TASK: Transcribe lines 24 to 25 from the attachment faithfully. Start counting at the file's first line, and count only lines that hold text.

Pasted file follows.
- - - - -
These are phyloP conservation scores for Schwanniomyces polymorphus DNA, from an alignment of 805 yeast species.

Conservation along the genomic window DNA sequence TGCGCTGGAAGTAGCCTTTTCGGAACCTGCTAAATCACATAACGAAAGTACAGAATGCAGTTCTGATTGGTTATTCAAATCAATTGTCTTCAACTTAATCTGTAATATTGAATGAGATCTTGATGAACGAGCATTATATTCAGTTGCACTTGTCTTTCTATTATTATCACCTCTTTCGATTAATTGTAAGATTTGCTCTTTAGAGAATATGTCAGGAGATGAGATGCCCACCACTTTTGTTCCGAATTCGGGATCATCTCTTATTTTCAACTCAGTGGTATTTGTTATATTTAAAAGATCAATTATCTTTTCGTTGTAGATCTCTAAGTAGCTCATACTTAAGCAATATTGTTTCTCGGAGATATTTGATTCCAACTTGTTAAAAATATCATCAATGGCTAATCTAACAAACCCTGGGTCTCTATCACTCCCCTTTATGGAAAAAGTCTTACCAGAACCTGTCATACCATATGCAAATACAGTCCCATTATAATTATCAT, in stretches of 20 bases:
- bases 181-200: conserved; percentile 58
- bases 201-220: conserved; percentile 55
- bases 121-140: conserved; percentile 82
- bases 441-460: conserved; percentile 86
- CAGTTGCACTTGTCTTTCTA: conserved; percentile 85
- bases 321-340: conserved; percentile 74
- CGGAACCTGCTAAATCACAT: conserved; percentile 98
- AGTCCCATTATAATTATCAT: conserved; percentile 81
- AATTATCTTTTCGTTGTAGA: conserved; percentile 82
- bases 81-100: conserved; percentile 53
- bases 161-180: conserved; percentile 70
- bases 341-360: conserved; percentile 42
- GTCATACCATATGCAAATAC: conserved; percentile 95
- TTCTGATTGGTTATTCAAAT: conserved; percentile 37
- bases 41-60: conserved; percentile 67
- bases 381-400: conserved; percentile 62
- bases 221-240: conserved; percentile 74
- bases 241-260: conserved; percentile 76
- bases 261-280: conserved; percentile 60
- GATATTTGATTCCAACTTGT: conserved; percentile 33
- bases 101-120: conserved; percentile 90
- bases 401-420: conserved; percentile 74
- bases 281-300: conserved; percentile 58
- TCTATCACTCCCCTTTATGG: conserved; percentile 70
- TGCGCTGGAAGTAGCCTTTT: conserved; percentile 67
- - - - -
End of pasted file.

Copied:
- bases 401-420: conserved; percentile 74
- bases 281-300: conserved; percentile 58